The Buffet at Bellagio
Posted: 2011-11-22. Categories: Uncategorized

We fought the traffic to make it back across town after deciding against eating at Seasons Buffet. I was determined to share another perfect dining experience with my sweet husband, so I strongly recommended we eat at The Buffet at The Bellagio. The tab was $79.89 for the two of us, no alcohol was ordered, plus tip, including tax. I can’t express to you just how disappointed I was with that meal.

Bellagio (hotel and casino)

The Bellagio Buffet Review

Billed as a “Gourmet Dinner” for $39.95, offered on Friday and Saturday only, The Buffet was a zoo. Not because there were too many people, but because of the way the stations are layed out. There should be a natural flow to a buffet. With the current design, people are headed in every direction, but are corralled in such a way that walking between the buffet and seating areas creates bottlenecks and unnecessary delays. The area near the dessert bar has some very tight quarters. I almost had three or four head-on collisions.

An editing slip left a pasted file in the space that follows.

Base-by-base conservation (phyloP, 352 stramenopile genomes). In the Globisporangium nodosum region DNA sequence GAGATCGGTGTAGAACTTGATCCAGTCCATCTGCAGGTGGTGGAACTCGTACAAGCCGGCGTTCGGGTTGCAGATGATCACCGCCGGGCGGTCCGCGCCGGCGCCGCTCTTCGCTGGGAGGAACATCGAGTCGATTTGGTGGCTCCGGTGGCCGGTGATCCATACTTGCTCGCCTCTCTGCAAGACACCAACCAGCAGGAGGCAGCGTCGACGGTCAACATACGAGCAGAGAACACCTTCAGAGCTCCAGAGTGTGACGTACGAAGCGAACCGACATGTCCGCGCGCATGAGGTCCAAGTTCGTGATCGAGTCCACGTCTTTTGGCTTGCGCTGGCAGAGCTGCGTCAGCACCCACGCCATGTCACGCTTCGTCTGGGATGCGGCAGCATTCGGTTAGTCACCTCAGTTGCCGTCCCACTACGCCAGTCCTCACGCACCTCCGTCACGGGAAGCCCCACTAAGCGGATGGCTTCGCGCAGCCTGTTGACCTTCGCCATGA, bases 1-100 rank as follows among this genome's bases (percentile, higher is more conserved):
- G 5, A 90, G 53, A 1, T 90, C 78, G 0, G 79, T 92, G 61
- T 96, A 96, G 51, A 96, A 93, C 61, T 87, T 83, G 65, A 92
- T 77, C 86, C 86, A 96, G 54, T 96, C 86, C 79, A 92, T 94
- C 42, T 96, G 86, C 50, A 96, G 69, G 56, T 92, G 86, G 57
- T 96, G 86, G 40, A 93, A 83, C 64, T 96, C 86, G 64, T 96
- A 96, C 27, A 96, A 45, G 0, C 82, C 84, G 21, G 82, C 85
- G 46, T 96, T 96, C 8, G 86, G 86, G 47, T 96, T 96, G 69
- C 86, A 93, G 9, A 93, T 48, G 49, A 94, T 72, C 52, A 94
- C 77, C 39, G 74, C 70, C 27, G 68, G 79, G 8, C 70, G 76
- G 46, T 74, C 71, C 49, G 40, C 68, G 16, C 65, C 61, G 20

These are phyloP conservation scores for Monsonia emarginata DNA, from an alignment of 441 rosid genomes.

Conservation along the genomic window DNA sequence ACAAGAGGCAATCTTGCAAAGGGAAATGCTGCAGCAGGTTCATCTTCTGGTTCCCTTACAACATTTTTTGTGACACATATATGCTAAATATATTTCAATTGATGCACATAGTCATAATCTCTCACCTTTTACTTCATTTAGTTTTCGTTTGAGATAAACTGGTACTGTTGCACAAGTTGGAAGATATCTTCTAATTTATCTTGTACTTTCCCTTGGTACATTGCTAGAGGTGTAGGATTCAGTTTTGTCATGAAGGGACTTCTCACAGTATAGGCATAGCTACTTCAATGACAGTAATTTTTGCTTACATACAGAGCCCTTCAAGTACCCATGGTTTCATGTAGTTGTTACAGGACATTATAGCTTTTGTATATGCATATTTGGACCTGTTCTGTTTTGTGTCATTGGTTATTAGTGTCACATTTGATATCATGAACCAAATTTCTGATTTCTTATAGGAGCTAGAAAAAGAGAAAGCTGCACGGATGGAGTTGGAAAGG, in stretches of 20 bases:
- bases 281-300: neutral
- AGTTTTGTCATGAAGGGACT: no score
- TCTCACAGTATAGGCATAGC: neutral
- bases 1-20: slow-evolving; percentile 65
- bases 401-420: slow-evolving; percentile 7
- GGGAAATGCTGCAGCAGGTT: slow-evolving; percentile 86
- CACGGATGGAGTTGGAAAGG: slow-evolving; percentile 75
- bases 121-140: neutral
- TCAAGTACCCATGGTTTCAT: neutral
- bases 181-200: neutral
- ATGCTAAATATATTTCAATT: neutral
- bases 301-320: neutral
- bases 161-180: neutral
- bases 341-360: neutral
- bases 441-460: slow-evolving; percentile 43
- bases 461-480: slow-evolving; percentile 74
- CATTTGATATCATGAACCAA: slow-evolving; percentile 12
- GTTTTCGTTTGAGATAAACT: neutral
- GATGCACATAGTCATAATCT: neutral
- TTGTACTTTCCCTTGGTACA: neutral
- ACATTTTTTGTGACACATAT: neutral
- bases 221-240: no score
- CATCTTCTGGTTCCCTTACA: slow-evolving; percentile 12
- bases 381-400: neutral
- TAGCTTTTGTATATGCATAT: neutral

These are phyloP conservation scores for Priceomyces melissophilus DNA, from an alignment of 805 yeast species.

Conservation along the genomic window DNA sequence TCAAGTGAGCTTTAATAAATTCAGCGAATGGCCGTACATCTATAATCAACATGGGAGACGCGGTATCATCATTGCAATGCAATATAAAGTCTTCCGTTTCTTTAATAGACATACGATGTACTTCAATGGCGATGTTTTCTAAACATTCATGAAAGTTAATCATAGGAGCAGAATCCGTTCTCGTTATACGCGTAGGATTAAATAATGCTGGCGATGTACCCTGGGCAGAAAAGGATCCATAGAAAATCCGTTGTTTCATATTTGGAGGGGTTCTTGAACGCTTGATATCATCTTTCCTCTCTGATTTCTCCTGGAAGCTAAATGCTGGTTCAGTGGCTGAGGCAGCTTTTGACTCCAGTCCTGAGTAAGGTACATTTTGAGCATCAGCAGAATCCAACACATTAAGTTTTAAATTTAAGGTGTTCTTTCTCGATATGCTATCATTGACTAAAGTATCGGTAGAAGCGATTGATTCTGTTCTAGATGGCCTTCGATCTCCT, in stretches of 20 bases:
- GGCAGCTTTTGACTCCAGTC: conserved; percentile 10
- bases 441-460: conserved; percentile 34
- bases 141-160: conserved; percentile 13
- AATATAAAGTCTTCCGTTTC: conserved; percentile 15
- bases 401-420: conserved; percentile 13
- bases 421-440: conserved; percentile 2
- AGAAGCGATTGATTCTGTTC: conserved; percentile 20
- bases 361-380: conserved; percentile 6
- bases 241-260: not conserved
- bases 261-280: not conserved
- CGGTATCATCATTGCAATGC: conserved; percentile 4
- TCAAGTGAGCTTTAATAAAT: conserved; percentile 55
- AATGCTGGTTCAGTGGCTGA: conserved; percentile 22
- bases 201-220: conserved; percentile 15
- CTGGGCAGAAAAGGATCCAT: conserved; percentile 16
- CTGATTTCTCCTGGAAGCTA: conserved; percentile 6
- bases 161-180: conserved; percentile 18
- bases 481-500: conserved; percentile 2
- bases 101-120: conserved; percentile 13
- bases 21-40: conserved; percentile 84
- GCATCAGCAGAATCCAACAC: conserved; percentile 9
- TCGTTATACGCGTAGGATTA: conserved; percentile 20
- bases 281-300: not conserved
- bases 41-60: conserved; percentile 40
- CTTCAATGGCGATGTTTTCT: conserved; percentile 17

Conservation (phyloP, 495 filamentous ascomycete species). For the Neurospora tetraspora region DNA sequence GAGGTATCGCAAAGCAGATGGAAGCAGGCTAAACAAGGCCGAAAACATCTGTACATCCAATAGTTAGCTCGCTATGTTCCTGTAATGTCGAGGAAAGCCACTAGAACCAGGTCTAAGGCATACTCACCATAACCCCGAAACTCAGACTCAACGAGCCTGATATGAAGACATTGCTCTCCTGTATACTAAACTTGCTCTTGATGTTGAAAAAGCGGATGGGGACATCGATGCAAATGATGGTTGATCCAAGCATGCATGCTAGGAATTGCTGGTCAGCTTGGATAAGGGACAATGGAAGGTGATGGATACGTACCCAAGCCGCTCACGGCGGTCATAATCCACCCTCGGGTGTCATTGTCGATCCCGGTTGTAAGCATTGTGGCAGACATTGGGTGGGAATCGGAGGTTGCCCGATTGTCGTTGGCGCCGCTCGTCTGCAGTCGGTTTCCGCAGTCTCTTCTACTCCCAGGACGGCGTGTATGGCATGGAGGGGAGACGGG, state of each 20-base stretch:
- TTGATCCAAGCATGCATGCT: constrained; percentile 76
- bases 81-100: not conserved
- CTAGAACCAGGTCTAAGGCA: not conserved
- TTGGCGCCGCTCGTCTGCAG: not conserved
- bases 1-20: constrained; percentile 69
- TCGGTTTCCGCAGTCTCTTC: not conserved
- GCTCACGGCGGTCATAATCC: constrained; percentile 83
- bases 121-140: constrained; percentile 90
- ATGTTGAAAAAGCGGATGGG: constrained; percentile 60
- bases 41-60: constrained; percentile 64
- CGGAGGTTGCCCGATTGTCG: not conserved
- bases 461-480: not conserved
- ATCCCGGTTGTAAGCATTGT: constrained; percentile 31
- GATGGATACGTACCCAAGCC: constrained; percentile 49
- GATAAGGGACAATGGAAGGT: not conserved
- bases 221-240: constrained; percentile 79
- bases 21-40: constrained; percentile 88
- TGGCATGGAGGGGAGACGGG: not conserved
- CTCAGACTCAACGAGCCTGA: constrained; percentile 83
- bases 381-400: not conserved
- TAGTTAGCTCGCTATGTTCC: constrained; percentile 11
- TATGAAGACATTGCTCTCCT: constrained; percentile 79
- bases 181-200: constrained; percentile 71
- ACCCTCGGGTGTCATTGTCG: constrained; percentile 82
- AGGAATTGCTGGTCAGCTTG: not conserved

The Beef Bourguignon (a fancy way of saying stew), tasted exactly like my mother’s swiss steak and I really dislike swiss steak. Where was the beef tenderloin? I detest prime rib. I’m a cook, my beef must be cooked to exactly 165 degrees internally. No way am I eating anything luke warm and bloody. Hot food should be hot. Cold food should cold.

I was famished, so I managed to eat 3-King Crab leg halves but I was a little concerned. I noticed big clear plastic bins with crab legs, that didn’t appear to be on ice, on the floor just behind the ice crab display. I tried to put it out of my mind. I asked where to have them steamed, then waited while the chef overboiled my King Crab Legs. Did he think he needed to cook them? They were tough and stringy. The butter was lukewarm, not hot.